349 Dembowska

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349 Dembowska
349Dembowska (Lightcurve Inversion).png
A three-dimensional model of 349 Dembowska based on its light curve.
Discovery
Discovered by Auguste Charlois
Discovery date December 9, 1892
Designations
Named after
Ercole Dembowski
1892 T
Minor planet category Main belt
Orbital characteristics
Epoch 30 January 2005 (JD 2453400.5)
Aphelion 475.88 Gm (3.181 AU)
Perihelion 399.743 Gm (2.672 AU)
437.812 Gm (2.927 AU)
Eccentricity 0.087
1828.662 d (5.00 a)
17.41 km/s
198.148°
Inclination 8.256°
32.5°
347.171°
Physical characteristics
Dimensions ~140 km[1][2]
145.23 ± 17.21[3] km
Mass (3.58 ± 1.03) × 1018[3] kg
Mean density
2.23 ± 1.01[3] g/cm3
4.701207 ± 0.000058 h[1][2]
Albedo 0.384 (Bright)[1][4]
Temperature ~148 K
Spectral type
R[1][2]
5.93[1]

Asteroid 349 Dembowska is named in honor of the Baron Hercules Dembowski, an Italian astronomer who made significant contributions to research on double and multiple stars. The asteroid was discovered over a century ago on December 9, 1892, by the French astronomer Auguste Charlois while working at the observatory in Nice, France.[5]

Located just prior to the prominent 7:3 resonance with Jupiter, 349 Dembowska is among the larger asteroids in the main belt with an estimated diameter of ~140 km.[2] It has a rotational period of 4.7012 hours,[2] and is classified as an R-type asteroid due to the presence of strong absorption lines in olivine and pyroxene with little or no metals. It may have undergone partial melting/differentiation.[6] 349 Dembowska has an unusually high albedo of 0.384. Of the asteroids with a diameter greater than 75 km, only 4 Vesta has a higher known albedo.[4]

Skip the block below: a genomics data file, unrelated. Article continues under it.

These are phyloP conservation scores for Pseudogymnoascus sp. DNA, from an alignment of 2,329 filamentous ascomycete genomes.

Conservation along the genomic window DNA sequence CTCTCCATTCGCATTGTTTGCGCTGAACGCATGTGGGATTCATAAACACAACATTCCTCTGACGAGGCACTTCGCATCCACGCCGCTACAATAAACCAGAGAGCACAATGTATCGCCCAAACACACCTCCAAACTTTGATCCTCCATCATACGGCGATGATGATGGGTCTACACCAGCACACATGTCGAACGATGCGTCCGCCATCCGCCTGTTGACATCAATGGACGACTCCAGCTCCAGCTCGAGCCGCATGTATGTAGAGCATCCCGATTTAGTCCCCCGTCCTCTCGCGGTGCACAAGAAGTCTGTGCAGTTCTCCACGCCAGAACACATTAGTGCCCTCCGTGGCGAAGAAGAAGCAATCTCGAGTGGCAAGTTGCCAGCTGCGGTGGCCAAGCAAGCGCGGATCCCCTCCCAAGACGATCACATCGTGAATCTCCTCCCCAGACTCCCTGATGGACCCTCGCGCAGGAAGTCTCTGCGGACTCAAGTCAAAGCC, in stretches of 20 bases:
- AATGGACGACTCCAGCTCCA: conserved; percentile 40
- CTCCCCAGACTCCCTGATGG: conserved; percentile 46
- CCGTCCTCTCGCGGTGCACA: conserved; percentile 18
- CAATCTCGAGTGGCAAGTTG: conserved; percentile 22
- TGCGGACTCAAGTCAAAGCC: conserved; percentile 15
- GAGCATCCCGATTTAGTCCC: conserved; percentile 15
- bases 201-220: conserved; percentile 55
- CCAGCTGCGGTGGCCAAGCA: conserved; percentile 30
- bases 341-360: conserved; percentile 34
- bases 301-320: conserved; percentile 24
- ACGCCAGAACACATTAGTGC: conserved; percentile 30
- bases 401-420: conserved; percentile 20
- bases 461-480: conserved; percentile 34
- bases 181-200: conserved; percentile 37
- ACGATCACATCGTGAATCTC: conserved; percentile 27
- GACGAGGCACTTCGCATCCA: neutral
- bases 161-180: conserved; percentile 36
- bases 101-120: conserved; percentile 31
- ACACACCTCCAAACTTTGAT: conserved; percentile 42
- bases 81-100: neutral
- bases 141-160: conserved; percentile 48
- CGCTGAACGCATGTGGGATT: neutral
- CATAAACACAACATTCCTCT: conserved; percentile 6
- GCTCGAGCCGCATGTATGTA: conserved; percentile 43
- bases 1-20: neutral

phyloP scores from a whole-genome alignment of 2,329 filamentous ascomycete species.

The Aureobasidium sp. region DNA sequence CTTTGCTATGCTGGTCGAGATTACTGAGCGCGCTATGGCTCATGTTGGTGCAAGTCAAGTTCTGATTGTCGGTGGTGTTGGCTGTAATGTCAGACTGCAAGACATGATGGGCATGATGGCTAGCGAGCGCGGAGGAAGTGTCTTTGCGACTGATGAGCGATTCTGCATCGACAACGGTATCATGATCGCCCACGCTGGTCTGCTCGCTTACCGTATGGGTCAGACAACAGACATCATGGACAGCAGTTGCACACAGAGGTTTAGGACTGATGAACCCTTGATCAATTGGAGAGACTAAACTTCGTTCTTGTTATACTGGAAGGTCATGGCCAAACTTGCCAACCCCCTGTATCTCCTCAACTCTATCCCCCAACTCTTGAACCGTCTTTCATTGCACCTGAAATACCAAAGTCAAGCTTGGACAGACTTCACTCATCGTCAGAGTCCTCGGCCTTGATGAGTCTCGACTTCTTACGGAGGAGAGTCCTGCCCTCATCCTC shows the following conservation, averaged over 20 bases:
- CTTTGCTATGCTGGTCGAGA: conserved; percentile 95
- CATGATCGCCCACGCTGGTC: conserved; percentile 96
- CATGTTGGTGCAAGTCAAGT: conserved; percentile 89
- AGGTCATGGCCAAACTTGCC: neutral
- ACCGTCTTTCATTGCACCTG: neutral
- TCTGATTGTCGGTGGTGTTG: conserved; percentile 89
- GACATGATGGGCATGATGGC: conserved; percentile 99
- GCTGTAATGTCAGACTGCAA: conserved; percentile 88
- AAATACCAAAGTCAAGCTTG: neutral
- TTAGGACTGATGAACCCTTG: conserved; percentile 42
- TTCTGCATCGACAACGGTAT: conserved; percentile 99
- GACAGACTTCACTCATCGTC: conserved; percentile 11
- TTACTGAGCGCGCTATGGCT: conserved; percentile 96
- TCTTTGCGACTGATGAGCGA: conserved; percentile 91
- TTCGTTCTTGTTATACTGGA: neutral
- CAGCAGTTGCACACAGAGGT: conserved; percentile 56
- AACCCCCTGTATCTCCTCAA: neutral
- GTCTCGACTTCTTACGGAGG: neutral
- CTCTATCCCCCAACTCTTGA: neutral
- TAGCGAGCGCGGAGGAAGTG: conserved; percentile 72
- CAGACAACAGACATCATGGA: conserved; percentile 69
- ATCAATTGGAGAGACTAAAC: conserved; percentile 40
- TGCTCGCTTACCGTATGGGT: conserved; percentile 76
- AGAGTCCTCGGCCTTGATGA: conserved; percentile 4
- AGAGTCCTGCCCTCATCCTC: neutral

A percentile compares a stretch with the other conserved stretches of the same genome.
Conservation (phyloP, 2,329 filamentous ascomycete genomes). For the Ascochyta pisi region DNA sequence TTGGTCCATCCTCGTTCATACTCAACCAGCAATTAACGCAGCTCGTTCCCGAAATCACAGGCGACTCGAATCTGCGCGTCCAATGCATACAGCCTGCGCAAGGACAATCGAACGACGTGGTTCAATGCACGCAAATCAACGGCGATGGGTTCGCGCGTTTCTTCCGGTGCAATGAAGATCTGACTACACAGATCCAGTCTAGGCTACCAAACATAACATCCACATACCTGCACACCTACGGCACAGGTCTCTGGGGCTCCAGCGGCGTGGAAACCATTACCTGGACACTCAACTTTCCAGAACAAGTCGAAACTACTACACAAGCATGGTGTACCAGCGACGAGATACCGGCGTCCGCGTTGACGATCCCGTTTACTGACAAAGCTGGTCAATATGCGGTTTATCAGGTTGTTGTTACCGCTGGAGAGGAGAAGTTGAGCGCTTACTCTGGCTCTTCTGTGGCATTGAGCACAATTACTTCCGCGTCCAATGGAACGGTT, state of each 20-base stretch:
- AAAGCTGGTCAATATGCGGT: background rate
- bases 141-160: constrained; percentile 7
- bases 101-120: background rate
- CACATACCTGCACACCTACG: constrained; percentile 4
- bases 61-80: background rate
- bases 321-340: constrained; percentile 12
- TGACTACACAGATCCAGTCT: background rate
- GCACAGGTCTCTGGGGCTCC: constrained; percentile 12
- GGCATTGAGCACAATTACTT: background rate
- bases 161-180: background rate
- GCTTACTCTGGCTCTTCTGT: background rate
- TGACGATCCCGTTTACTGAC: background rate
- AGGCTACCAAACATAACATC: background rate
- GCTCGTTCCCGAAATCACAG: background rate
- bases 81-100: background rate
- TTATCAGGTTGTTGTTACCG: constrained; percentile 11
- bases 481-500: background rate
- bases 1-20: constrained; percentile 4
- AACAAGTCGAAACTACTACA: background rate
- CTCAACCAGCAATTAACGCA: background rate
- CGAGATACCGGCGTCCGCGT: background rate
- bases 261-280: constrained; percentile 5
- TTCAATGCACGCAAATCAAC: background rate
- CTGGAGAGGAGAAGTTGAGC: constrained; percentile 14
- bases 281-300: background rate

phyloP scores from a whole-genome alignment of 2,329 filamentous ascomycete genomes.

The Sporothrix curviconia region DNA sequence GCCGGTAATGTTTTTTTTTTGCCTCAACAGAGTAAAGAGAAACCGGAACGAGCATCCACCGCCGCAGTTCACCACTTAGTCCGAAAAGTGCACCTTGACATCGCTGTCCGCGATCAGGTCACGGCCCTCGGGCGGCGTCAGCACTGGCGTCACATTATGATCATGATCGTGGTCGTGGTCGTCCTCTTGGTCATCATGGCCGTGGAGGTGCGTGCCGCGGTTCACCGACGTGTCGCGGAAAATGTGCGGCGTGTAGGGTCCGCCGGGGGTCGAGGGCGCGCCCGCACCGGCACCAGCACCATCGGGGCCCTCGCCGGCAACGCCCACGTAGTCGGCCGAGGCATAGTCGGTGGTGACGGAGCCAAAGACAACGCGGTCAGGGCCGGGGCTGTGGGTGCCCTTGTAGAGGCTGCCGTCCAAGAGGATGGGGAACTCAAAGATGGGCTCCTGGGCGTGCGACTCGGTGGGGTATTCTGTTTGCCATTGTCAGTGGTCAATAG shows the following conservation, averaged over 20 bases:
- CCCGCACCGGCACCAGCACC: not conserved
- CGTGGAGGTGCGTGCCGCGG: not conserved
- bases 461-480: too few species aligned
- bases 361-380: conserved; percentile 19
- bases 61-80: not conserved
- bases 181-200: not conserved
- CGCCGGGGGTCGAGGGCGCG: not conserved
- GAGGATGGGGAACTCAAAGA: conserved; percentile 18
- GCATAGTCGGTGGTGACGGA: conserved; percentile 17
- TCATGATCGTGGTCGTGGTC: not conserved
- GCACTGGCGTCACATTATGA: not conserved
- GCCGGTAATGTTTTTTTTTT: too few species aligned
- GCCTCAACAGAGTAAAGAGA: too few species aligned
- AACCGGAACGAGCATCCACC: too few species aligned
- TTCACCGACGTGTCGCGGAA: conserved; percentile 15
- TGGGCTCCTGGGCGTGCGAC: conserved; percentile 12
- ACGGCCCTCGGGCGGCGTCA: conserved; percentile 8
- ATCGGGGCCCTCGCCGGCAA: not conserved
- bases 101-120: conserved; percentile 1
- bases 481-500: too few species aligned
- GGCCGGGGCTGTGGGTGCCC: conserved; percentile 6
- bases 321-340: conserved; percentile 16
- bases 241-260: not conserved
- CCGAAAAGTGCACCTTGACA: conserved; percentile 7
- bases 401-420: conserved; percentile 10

Dembowska and 16 Psyche have orbits that repeat themselves almost exactly every five years in respect to their position to the Sun and Earth.

In 1988 a search for satellites or dust orbiting this asteroid was performed using the UH88 telescope at the Mauna Kea Observatories, but the effort came up empty.[7] There was one occultation on October 31, 2006,[8] and on December 5, 2007.[9]

References[edit]

  1. ^ a b c d e "JPL Small-Body Database Browser: 349 Dembowska (1892 T)". Retrieved 2008-05-02. 
  2. ^ a b c d e Majaess D. J., Tanner J., Savoy J., Sampson B. (2008). 349 Dembowska: A Minor Study of its Shape and Parameters, Minor Planet Bulletin, 35, 88
  3. ^ a b c Carry, B. (December 2012). "Density of asteroids". Planetary and Space Science 73: 98–118. arXiv:1203.4336. Bibcode:2012P&SS...73...98C. doi:10.1016/j.pss.2012.03.009.  See Table 1.
  4. ^ a b "Asteroid Albedos (JPG)". JPL Small-Body Database Search Engine. Retrieved 2008-05-02. 
  5. ^ Charlois, A.; Benennung von kleinen Planeten, Astronomische Nachrichten, Vol. 132, No. 3155, p. 175
  6. ^ Expanding the Spectral Compositional Information of Asteroid 349 Dembowska
  7. ^ Gradie, J.; Flynn, L. (March 1988). "A Search for Satellites and Dust Belts Around Asteroids: Negative Results". Abstracts of the Lunar and Planetary Science Conference 19: 405–406. Bibcode:1988LPI....19..405G. 
  8. ^ "OCCULTATION BY (349) DEMBOWSKA - 2006 OCT 31". Royal Astronomical Society of New Zealand. 
  9. ^ "349 Dembowska – UCAC2 42014653 (Occultation 2007-12-05 22:43UT)". Retrieved 2007-09-22. 

External links[edit]